Supporting the start-ups

Recent OECD work has examined how policies can help overcome these barriers and unlock the potential of green entrepreneurship. A key takeaway is that funding pipelines that support green entrepreneurs throughout their development phase are critical. In Canada, the funding pipeline has been nurtured through the creation of two arm’s length public funding bodies (Sustainable Development Technology Canada and the Business Development Bank of Canada), where green entrepreneurs can access long-term, patient capital that is complemented by specialised advice and coaching.

Policy makers can also support dedicated networks to facilitate the exchange of information and the formation of partnerships between entrepreneurs, industry and research institutions. The Environmental Sustainability Innovation Lab in Haifa, Israel, shows how the public sector can initiate collaborations between large companies and entrepreneurs. Universities also serve an important function in green entrepreneurial ecosystems through their provision of entrepreneurship education, research facilities and expertise, and incubation and acceleration programmes (see for example the GreenUp Accelerator programme operated by the Technical University of Denmark’s Science Park, which aims to facilitate the scaling up of climate tech start-ups).

Public policy can also help stimulate demand for green products and solutions. This can be through taxes or regulations that make environmentally friendly products cheaper than less sustainable alternatives, such as the carbon pricing schemes in place across many OECD countries. Other effective measures include public procurement policies that bolster demand by prioritising environmentally sustainable solutions. In Germany, the new procurement regulations set out requirements for lifecycle forecasts of greenhouse gas emissions to be assessed for certain publicly procured products or services.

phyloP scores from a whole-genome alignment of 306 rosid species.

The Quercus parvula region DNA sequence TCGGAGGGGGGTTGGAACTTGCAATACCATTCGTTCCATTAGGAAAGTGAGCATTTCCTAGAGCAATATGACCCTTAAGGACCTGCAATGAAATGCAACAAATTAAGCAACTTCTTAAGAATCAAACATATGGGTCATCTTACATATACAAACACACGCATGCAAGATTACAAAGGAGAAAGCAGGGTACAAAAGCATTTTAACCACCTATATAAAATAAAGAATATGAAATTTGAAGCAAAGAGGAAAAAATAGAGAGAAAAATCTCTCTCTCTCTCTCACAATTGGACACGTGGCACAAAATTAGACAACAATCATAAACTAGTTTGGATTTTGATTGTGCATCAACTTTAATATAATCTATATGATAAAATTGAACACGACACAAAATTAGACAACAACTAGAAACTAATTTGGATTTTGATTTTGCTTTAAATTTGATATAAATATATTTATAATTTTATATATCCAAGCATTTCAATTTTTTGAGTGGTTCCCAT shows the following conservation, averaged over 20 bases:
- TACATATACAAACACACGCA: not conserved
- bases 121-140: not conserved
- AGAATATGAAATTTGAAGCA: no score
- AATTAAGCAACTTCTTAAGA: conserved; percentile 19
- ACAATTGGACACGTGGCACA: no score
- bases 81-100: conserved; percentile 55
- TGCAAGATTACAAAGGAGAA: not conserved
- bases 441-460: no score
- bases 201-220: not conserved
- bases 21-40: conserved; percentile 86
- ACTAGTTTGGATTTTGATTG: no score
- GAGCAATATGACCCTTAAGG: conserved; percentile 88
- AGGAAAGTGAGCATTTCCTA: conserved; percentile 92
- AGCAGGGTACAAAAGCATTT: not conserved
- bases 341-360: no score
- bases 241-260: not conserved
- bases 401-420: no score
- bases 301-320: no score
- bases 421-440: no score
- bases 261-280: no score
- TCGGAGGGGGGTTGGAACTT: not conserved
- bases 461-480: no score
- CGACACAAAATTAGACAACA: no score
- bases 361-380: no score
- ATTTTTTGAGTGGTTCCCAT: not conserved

Raising our ambition

The promotion of green entrepreneurship is fast becoming a priority area for governments. It must remain so. Green entrepreneurs need the support of carefully targeted policy interventions to access resources and create the market conditions for them to survive and thrive. Policy makers should be ambitious in their support: these investments will pay rich dividends in terms of our climate ambitions, helping avoid the most catastrophic consequences of global warming.

Read more on the OECD work on Green Entrepreneurship.

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Pablo Shah is a Junior Policy Analyst at the OECD’s Centre for Entrepreneurship, SMEs, Regions and Cities, with a focus on entrepreneurship policies. He is a co-author of the OECD’s report on the promotion of start-ups and scale-ups in Denmark. In previous roles, Pablo has worked as an economist at consultancies and think tanks, and formerly worked as a civil engineer in the water industry. He holds a Master’s degree in Economics from the University of Cambridge and a Master of Engineering degree in Civil Engineering from the University of Bristol.